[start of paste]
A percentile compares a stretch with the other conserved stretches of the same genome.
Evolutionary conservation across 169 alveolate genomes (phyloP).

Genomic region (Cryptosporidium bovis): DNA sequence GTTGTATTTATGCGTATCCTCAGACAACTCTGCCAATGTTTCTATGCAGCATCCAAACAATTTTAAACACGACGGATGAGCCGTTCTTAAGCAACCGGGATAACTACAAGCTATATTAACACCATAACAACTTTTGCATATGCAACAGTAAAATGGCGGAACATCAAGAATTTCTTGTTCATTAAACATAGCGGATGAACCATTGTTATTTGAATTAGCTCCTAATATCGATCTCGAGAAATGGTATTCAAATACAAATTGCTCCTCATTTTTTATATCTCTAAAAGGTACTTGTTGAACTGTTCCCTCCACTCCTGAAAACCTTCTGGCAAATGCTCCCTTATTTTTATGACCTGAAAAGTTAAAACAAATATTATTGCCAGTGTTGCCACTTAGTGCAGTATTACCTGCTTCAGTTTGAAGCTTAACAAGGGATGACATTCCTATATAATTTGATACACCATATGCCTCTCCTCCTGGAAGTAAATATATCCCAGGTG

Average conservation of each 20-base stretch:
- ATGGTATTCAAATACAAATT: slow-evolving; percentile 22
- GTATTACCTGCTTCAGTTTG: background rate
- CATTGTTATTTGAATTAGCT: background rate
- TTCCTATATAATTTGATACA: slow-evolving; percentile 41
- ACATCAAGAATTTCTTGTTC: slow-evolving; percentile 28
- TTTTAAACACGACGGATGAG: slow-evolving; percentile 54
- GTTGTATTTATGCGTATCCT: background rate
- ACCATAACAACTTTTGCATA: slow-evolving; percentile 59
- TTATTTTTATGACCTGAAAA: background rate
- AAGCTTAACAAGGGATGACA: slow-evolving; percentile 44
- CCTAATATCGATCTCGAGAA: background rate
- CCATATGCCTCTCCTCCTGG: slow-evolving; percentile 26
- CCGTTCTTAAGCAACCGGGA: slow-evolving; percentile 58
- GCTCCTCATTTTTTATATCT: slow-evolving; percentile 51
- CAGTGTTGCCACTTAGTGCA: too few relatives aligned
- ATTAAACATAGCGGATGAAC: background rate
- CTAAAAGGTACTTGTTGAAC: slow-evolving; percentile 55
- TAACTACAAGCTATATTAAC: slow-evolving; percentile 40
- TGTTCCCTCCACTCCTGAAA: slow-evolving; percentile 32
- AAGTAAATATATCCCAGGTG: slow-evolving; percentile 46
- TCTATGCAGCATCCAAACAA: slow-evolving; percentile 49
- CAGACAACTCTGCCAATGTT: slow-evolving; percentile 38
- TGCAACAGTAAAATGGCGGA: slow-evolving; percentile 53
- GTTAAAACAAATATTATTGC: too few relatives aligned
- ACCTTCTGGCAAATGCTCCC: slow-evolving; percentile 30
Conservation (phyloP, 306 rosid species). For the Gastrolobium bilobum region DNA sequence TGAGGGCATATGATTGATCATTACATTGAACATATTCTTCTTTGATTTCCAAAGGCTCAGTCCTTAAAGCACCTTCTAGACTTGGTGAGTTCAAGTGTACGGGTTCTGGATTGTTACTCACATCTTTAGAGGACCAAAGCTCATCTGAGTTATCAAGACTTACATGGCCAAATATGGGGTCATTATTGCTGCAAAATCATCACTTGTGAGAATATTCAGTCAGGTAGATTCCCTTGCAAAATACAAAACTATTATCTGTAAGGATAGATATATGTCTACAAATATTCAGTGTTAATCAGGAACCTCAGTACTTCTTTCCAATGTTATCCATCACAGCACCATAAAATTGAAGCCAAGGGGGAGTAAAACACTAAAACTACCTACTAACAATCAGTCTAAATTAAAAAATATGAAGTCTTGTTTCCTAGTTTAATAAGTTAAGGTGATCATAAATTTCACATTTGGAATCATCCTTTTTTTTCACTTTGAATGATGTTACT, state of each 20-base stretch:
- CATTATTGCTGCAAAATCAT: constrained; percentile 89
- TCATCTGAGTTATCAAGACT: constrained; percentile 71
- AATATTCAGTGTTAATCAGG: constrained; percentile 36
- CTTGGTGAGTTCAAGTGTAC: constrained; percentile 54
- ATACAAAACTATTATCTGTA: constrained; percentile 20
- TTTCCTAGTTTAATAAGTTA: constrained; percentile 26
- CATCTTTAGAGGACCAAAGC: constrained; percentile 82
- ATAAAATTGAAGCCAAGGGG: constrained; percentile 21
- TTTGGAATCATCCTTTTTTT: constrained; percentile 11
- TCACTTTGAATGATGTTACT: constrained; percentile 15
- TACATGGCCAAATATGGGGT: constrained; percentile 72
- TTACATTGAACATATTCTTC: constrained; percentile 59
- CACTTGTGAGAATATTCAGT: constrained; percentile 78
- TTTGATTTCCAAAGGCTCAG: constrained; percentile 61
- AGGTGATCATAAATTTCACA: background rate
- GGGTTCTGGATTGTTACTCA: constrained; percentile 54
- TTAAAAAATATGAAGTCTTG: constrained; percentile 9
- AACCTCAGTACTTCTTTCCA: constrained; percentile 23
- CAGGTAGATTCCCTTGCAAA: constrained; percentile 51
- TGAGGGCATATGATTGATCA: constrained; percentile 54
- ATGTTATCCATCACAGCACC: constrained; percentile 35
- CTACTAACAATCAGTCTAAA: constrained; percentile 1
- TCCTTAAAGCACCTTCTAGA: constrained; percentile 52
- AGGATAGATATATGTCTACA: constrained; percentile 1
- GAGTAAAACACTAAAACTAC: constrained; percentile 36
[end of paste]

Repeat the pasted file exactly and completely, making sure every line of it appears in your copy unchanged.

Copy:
A percentile compares a stretch with the other conserved stretches of the same genome.
Evolutionary conservation across 169 alveolate genomes (phyloP).

Genomic region (Cryptosporidium bovis): DNA sequence GTTGTATTTATGCGTATCCTCAGACAACTCTGCCAATGTTTCTATGCAGCATCCAAACAATTTTAAACACGACGGATGAGCCGTTCTTAAGCAACCGGGATAACTACAAGCTATATTAACACCATAACAACTTTTGCATATGCAACAGTAAAATGGCGGAACATCAAGAATTTCTTGTTCATTAAACATAGCGGATGAACCATTGTTATTTGAATTAGCTCCTAATATCGATCTCGAGAAATGGTATTCAAATACAAATTGCTCCTCATTTTTTATATCTCTAAAAGGTACTTGTTGAACTGTTCCCTCCACTCCTGAAAACCTTCTGGCAAATGCTCCCTTATTTTTATGACCTGAAAAGTTAAAACAAATATTATTGCCAGTGTTGCCACTTAGTGCAGTATTACCTGCTTCAGTTTGAAGCTTAACAAGGGATGACATTCCTATATAATTTGATACACCATATGCCTCTCCTCCTGGAAGTAAATATATCCCAGGTG

Average conservation of each 20-base stretch:
- ATGGTATTCAAATACAAATT: slow-evolving; percentile 22
- GTATTACCTGCTTCAGTTTG: background rate
- CATTGTTATTTGAATTAGCT: background rate
- TTCCTATATAATTTGATACA: slow-evolving; percentile 41
- ACATCAAGAATTTCTTGTTC: slow-evolving; percentile 28
- TTTTAAACACGACGGATGAG: slow-evolving; percentile 54
- GTTGTATTTATGCGTATCCT: background rate
- ACCATAACAACTTTTGCATA: slow-evolving; percentile 59
- TTATTTTTATGACCTGAAAA: background rate
- AAGCTTAACAAGGGATGACA: slow-evolving; percentile 44
- CCTAATATCGATCTCGAGAA: background rate
- CCATATGCCTCTCCTCCTGG: slow-evolving; percentile 26
- CCGTTCTTAAGCAACCGGGA: slow-evolving; percentile 58
- GCTCCTCATTTTTTATATCT: slow-evolving; percentile 51
- CAGTGTTGCCACTTAGTGCA: too few relatives aligned
- ATTAAACATAGCGGATGAAC: background rate
- CTAAAAGGTACTTGTTGAAC: slow-evolving; percentile 55
- TAACTACAAGCTATATTAAC: slow-evolving; percentile 40
- TGTTCCCTCCACTCCTGAAA: slow-evolving; percentile 32
- AAGTAAATATATCCCAGGTG: slow-evolving; percentile 46
- TCTATGCAGCATCCAAACAA: slow-evolving; percentile 49
- CAGACAACTCTGCCAATGTT: slow-evolving; percentile 38
- TGCAACAGTAAAATGGCGGA: slow-evolving; percentile 53
- GTTAAAACAAATATTATTGC: too few relatives aligned
- ACCTTCTGGCAAATGCTCCC: slow-evolving; percentile 30
Conservation (phyloP, 306 rosid species). For the Gastrolobium bilobum region DNA sequence TGAGGGCATATGATTGATCATTACATTGAACATATTCTTCTTTGATTTCCAAAGGCTCAGTCCTTAAAGCACCTTCTAGACTTGGTGAGTTCAAGTGTACGGGTTCTGGATTGTTACTCACATCTTTAGAGGACCAAAGCTCATCTGAGTTATCAAGACTTACATGGCCAAATATGGGGTCATTATTGCTGCAAAATCATCACTTGTGAGAATATTCAGTCAGGTAGATTCCCTTGCAAAATACAAAACTATTATCTGTAAGGATAGATATATGTCTACAAATATTCAGTGTTAATCAGGAACCTCAGTACTTCTTTCCAATGTTATCCATCACAGCACCATAAAATTGAAGCCAAGGGGGAGTAAAACACTAAAACTACCTACTAACAATCAGTCTAAATTAAAAAATATGAAGTCTTGTTTCCTAGTTTAATAAGTTAAGGTGATCATAAATTTCACATTTGGAATCATCCTTTTTTTTCACTTTGAATGATGTTACT, state of each 20-base stretch:
- CATTATTGCTGCAAAATCAT: constrained; percentile 89
- TCATCTGAGTTATCAAGACT: constrained; percentile 71
- AATATTCAGTGTTAATCAGG: constrained; percentile 36
- CTTGGTGAGTTCAAGTGTAC: constrained; percentile 54
- ATACAAAACTATTATCTGTA: constrained; percentile 20
- TTTCCTAGTTTAATAAGTTA: constrained; percentile 26
- CATCTTTAGAGGACCAAAGC: constrained; percentile 82
- ATAAAATTGAAGCCAAGGGG: constrained; percentile 21
- TTTGGAATCATCCTTTTTTT: constrained; percentile 11
- TCACTTTGAATGATGTTACT: constrained; percentile 15
- TACATGGCCAAATATGGGGT: constrained; percentile 72
- TTACATTGAACATATTCTTC: constrained; percentile 59
- CACTTGTGAGAATATTCAGT: constrained; percentile 78
- TTTGATTTCCAAAGGCTCAG: constrained; percentile 61
- AGGTGATCATAAATTTCACA: background rate
- GGGTTCTGGATTGTTACTCA: constrained; percentile 54
- TTAAAAAATATGAAGTCTTG: constrained; percentile 9
- AACCTCAGTACTTCTTTCCA: constrained; percentile 23
- CAGGTAGATTCCCTTGCAAA: constrained; percentile 51
- TGAGGGCATATGATTGATCA: constrained; percentile 54
- ATGTTATCCATCACAGCACC: constrained; percentile 35
- CTACTAACAATCAGTCTAAA: constrained; percentile 1
- TCCTTAAAGCACCTTCTAGA: constrained; percentile 52
- AGGATAGATATATGTCTACA: constrained; percentile 1
- GAGTAAAACACTAAAACTAC: constrained; percentile 36